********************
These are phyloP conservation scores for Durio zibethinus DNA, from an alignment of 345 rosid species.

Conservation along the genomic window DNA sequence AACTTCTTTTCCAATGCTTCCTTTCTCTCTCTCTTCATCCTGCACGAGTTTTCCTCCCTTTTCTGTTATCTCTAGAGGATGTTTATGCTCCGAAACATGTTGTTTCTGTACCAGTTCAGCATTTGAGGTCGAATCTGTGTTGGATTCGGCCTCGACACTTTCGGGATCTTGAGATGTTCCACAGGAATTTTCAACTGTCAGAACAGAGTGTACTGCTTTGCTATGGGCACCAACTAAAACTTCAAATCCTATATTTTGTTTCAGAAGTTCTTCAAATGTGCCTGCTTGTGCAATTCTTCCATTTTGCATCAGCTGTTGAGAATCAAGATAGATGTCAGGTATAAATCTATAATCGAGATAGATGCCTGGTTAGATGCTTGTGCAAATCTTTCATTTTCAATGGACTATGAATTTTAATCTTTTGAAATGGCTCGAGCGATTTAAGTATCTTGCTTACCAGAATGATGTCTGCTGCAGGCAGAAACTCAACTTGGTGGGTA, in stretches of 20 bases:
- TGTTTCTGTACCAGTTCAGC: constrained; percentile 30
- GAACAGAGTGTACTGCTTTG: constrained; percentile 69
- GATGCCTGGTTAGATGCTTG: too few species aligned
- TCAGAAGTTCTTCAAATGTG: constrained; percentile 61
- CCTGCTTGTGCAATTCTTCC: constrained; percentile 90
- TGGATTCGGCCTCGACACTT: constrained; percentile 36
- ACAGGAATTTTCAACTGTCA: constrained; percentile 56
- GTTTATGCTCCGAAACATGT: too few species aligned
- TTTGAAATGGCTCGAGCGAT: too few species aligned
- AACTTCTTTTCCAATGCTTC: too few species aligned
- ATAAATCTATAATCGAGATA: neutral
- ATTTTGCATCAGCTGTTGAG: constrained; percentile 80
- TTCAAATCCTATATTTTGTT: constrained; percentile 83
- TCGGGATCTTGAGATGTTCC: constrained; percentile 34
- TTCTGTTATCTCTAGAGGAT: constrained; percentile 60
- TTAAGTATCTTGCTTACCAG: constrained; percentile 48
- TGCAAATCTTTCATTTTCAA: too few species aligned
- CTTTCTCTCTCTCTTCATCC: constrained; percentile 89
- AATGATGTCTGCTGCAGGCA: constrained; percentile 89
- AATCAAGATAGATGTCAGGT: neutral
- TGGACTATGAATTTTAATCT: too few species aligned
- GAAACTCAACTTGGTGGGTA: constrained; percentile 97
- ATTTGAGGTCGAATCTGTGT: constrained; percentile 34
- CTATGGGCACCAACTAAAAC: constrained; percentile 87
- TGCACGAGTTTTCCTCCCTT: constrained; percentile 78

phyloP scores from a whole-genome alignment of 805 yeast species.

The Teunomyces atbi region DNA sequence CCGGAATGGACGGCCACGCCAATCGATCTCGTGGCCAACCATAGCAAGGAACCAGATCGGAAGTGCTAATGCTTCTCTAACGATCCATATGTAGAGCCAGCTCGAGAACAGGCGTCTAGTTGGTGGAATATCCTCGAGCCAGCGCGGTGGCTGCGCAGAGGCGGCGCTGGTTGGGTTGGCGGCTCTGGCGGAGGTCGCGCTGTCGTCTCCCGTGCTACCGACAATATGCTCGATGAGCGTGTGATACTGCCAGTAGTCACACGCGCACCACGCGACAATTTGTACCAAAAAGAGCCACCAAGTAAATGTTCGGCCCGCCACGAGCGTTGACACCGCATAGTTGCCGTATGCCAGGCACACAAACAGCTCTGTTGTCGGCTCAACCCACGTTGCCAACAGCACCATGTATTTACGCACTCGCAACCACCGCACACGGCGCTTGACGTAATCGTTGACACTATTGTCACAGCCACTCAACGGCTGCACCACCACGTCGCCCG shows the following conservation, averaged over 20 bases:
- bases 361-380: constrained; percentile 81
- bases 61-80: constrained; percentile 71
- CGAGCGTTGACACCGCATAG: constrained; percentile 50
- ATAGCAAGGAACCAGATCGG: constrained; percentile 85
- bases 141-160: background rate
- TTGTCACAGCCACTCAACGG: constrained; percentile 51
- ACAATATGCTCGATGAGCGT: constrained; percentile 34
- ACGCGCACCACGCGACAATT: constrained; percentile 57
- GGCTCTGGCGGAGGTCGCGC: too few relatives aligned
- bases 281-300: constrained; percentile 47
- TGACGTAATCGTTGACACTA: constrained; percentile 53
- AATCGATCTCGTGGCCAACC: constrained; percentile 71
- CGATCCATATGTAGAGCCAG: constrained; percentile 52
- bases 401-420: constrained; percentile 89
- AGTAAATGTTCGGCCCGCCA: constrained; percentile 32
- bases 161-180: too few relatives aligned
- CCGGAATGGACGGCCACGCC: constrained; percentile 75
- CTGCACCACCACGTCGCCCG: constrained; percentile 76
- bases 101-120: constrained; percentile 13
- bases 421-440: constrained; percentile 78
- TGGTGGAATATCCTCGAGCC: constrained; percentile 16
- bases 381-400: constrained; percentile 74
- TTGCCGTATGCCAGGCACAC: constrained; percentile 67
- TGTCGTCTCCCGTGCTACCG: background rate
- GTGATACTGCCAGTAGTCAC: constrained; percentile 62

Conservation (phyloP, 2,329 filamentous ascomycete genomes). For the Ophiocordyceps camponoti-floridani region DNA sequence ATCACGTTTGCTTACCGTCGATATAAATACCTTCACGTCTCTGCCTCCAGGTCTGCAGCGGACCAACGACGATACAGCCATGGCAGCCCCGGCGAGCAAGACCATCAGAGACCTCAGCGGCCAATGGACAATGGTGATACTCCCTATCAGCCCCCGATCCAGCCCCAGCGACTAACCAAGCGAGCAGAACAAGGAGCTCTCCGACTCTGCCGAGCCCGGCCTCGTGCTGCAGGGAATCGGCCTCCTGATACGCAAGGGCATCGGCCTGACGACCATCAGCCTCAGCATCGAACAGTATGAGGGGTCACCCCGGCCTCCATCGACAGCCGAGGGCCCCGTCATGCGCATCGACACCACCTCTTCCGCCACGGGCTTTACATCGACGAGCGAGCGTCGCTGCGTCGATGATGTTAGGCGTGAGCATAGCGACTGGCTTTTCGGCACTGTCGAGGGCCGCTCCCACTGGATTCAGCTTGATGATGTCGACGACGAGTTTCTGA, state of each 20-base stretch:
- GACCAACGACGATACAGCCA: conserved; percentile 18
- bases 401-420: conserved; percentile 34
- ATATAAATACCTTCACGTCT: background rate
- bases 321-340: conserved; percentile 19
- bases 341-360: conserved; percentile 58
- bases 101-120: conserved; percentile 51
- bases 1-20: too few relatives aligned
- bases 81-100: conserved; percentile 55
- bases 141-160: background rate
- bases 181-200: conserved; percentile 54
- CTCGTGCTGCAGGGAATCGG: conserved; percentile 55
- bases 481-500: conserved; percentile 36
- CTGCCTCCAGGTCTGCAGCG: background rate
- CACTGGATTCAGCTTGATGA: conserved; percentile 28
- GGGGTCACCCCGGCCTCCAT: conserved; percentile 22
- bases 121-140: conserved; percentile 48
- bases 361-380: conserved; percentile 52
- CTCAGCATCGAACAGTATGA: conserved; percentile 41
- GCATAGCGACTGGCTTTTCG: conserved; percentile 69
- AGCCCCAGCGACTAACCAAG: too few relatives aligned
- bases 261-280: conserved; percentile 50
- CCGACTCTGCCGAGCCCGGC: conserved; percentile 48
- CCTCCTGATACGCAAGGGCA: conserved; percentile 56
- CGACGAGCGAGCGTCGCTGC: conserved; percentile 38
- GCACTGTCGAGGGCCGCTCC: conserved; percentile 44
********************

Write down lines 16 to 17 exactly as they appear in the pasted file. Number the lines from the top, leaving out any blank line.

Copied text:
- TCGGGATCTTGAGATGTTCC: constrained; percentile 34
- TTCTGTTATCTCTAGAGGAT: constrained; percentile 60